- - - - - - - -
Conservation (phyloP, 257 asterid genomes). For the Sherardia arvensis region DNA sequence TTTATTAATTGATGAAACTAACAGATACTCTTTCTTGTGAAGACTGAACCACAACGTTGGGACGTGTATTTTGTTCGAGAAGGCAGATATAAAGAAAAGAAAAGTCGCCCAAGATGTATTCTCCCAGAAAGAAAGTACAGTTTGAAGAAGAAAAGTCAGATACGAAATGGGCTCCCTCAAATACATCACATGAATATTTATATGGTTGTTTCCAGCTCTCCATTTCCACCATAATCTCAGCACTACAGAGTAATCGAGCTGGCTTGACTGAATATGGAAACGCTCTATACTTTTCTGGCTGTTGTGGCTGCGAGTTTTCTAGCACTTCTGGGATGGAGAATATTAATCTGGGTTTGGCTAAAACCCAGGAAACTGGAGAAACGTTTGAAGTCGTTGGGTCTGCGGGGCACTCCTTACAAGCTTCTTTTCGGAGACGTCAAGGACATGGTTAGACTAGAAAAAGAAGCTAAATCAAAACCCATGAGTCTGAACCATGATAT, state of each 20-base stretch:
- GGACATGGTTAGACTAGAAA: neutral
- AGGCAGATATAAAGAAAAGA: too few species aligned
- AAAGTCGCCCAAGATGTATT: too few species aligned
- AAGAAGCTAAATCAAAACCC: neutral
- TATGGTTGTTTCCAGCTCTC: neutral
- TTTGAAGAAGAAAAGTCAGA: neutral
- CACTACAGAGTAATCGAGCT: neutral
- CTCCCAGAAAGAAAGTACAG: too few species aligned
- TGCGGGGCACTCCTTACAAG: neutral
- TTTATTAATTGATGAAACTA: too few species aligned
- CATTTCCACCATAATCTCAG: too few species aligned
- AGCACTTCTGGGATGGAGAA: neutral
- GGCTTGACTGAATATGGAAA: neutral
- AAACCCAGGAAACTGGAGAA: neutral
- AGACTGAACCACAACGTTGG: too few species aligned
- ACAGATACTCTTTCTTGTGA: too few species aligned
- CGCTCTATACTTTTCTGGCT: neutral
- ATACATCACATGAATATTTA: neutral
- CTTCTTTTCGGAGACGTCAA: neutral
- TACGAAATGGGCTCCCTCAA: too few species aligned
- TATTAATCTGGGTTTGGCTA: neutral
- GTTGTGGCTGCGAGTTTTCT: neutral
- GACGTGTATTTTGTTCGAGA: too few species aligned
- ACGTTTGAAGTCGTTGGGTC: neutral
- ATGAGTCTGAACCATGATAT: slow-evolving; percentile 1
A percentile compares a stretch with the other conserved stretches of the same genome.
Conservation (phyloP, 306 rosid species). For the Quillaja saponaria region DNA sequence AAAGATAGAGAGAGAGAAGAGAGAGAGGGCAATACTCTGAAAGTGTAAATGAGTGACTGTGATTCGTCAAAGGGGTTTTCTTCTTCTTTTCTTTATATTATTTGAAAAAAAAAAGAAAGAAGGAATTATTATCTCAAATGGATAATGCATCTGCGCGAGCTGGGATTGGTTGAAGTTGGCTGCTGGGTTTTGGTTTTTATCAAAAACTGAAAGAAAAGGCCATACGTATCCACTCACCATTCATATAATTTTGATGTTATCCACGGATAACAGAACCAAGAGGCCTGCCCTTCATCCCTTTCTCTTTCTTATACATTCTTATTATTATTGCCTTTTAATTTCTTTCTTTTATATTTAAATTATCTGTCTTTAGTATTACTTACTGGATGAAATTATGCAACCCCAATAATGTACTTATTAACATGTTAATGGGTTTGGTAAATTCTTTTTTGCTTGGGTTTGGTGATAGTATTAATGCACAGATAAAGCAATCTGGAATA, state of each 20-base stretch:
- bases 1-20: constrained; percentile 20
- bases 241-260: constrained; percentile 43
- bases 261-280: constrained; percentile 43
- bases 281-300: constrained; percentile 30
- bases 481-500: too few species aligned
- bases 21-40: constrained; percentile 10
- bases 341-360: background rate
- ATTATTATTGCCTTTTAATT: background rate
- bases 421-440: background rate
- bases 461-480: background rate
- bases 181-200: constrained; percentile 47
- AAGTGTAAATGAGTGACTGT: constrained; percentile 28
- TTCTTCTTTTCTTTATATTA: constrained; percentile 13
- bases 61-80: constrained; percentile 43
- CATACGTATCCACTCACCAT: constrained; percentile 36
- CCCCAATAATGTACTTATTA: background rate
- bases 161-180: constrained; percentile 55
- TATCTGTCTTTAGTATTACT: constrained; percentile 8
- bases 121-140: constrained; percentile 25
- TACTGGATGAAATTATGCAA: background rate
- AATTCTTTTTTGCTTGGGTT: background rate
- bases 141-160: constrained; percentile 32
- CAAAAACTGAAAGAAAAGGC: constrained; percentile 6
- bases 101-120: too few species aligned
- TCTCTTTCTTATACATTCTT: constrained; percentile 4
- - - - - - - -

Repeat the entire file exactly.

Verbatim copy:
Conservation (phyloP, 257 asterid genomes). For the Sherardia arvensis region DNA sequence TTTATTAATTGATGAAACTAACAGATACTCTTTCTTGTGAAGACTGAACCACAACGTTGGGACGTGTATTTTGTTCGAGAAGGCAGATATAAAGAAAAGAAAAGTCGCCCAAGATGTATTCTCCCAGAAAGAAAGTACAGTTTGAAGAAGAAAAGTCAGATACGAAATGGGCTCCCTCAAATACATCACATGAATATTTATATGGTTGTTTCCAGCTCTCCATTTCCACCATAATCTCAGCACTACAGAGTAATCGAGCTGGCTTGACTGAATATGGAAACGCTCTATACTTTTCTGGCTGTTGTGGCTGCGAGTTTTCTAGCACTTCTGGGATGGAGAATATTAATCTGGGTTTGGCTAAAACCCAGGAAACTGGAGAAACGTTTGAAGTCGTTGGGTCTGCGGGGCACTCCTTACAAGCTTCTTTTCGGAGACGTCAAGGACATGGTTAGACTAGAAAAAGAAGCTAAATCAAAACCCATGAGTCTGAACCATGATAT, state of each 20-base stretch:
- GGACATGGTTAGACTAGAAA: neutral
- AGGCAGATATAAAGAAAAGA: too few species aligned
- AAAGTCGCCCAAGATGTATT: too few species aligned
- AAGAAGCTAAATCAAAACCC: neutral
- TATGGTTGTTTCCAGCTCTC: neutral
- TTTGAAGAAGAAAAGTCAGA: neutral
- CACTACAGAGTAATCGAGCT: neutral
- CTCCCAGAAAGAAAGTACAG: too few species aligned
- TGCGGGGCACTCCTTACAAG: neutral
- TTTATTAATTGATGAAACTA: too few species aligned
- CATTTCCACCATAATCTCAG: too few species aligned
- AGCACTTCTGGGATGGAGAA: neutral
- GGCTTGACTGAATATGGAAA: neutral
- AAACCCAGGAAACTGGAGAA: neutral
- AGACTGAACCACAACGTTGG: too few species aligned
- ACAGATACTCTTTCTTGTGA: too few species aligned
- CGCTCTATACTTTTCTGGCT: neutral
- ATACATCACATGAATATTTA: neutral
- CTTCTTTTCGGAGACGTCAA: neutral
- TACGAAATGGGCTCCCTCAA: too few species aligned
- TATTAATCTGGGTTTGGCTA: neutral
- GTTGTGGCTGCGAGTTTTCT: neutral
- GACGTGTATTTTGTTCGAGA: too few species aligned
- ACGTTTGAAGTCGTTGGGTC: neutral
- ATGAGTCTGAACCATGATAT: slow-evolving; percentile 1
A percentile compares a stretch with the other conserved stretches of the same genome.
Conservation (phyloP, 306 rosid species). For the Quillaja saponaria region DNA sequence AAAGATAGAGAGAGAGAAGAGAGAGAGGGCAATACTCTGAAAGTGTAAATGAGTGACTGTGATTCGTCAAAGGGGTTTTCTTCTTCTTTTCTTTATATTATTTGAAAAAAAAAAGAAAGAAGGAATTATTATCTCAAATGGATAATGCATCTGCGCGAGCTGGGATTGGTTGAAGTTGGCTGCTGGGTTTTGGTTTTTATCAAAAACTGAAAGAAAAGGCCATACGTATCCACTCACCATTCATATAATTTTGATGTTATCCACGGATAACAGAACCAAGAGGCCTGCCCTTCATCCCTTTCTCTTTCTTATACATTCTTATTATTATTGCCTTTTAATTTCTTTCTTTTATATTTAAATTATCTGTCTTTAGTATTACTTACTGGATGAAATTATGCAACCCCAATAATGTACTTATTAACATGTTAATGGGTTTGGTAAATTCTTTTTTGCTTGGGTTTGGTGATAGTATTAATGCACAGATAAAGCAATCTGGAATA, state of each 20-base stretch:
- bases 1-20: constrained; percentile 20
- bases 241-260: constrained; percentile 43
- bases 261-280: constrained; percentile 43
- bases 281-300: constrained; percentile 30
- bases 481-500: too few species aligned
- bases 21-40: constrained; percentile 10
- bases 341-360: background rate
- ATTATTATTGCCTTTTAATT: background rate
- bases 421-440: background rate
- bases 461-480: background rate
- bases 181-200: constrained; percentile 47
- AAGTGTAAATGAGTGACTGT: constrained; percentile 28
- TTCTTCTTTTCTTTATATTA: constrained; percentile 13
- bases 61-80: constrained; percentile 43
- CATACGTATCCACTCACCAT: constrained; percentile 36
- CCCCAATAATGTACTTATTA: background rate
- bases 161-180: constrained; percentile 55
- TATCTGTCTTTAGTATTACT: constrained; percentile 8
- bases 121-140: constrained; percentile 25
- TACTGGATGAAATTATGCAA: background rate
- AATTCTTTTTTGCTTGGGTT: background rate
- bases 141-160: constrained; percentile 32
- CAAAAACTGAAAGAAAAGGC: constrained; percentile 6
- bases 101-120: too few species aligned
- TCTCTTTCTTATACATTCTT: constrained; percentile 4